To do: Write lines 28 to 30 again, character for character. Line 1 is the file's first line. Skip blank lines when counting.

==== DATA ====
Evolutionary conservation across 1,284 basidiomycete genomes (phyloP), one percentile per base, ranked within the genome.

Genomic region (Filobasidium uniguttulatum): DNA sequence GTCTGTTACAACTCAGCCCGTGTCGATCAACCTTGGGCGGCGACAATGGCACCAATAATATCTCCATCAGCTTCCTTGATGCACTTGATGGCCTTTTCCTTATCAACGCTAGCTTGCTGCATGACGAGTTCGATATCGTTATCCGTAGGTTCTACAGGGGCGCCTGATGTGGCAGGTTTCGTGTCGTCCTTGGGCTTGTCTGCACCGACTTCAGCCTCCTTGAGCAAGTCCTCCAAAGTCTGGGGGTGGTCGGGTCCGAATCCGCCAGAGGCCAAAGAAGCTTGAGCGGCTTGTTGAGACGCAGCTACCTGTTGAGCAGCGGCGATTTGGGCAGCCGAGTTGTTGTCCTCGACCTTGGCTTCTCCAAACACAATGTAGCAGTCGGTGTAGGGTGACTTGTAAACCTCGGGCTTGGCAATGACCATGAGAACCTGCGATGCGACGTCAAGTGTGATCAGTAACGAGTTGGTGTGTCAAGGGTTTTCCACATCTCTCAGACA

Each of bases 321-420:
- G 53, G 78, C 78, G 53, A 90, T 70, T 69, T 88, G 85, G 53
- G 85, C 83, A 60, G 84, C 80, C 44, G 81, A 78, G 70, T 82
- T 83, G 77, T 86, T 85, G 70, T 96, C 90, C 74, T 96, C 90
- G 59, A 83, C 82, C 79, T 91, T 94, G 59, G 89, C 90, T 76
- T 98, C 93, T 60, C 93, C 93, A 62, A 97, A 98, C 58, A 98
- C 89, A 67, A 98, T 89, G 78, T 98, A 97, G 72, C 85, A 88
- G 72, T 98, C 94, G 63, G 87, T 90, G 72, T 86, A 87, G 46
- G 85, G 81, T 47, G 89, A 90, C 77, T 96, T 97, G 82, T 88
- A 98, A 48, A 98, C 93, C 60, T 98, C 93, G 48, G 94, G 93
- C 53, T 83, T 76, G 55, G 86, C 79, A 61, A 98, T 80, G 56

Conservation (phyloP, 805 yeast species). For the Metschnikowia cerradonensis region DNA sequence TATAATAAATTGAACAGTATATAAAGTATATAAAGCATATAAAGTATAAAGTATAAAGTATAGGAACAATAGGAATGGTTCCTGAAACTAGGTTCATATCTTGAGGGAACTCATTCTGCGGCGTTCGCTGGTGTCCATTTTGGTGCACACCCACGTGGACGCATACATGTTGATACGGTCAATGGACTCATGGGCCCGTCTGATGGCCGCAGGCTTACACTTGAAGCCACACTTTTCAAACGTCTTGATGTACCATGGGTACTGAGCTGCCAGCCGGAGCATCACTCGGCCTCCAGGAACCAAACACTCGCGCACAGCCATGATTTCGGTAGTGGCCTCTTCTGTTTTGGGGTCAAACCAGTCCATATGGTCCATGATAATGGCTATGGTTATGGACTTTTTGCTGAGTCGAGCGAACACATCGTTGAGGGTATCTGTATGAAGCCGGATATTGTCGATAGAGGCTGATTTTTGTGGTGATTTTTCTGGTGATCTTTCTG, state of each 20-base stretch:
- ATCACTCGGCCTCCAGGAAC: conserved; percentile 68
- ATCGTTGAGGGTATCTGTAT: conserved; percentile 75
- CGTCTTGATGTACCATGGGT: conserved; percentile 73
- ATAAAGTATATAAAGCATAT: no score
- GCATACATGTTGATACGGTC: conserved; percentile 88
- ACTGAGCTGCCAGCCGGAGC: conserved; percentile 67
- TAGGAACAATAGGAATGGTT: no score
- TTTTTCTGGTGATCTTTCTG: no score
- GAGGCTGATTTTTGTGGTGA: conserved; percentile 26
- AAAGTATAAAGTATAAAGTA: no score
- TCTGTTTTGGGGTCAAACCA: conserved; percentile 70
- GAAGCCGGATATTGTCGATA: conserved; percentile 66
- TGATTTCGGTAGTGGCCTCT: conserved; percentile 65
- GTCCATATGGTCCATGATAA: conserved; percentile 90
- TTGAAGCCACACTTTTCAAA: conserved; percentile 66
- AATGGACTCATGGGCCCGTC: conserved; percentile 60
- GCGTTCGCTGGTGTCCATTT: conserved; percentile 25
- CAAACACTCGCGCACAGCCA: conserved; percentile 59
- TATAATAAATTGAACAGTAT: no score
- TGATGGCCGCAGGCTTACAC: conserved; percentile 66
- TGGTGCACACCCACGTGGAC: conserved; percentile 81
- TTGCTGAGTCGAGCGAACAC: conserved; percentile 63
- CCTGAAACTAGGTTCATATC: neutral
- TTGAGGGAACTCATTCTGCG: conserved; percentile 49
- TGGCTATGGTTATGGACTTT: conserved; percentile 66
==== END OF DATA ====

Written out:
- GTCCATATGGTCCATGATAA: conserved; percentile 90
- TTGAAGCCACACTTTTCAAA: conserved; percentile 66
- AATGGACTCATGGGCCCGTC: conserved; percentile 60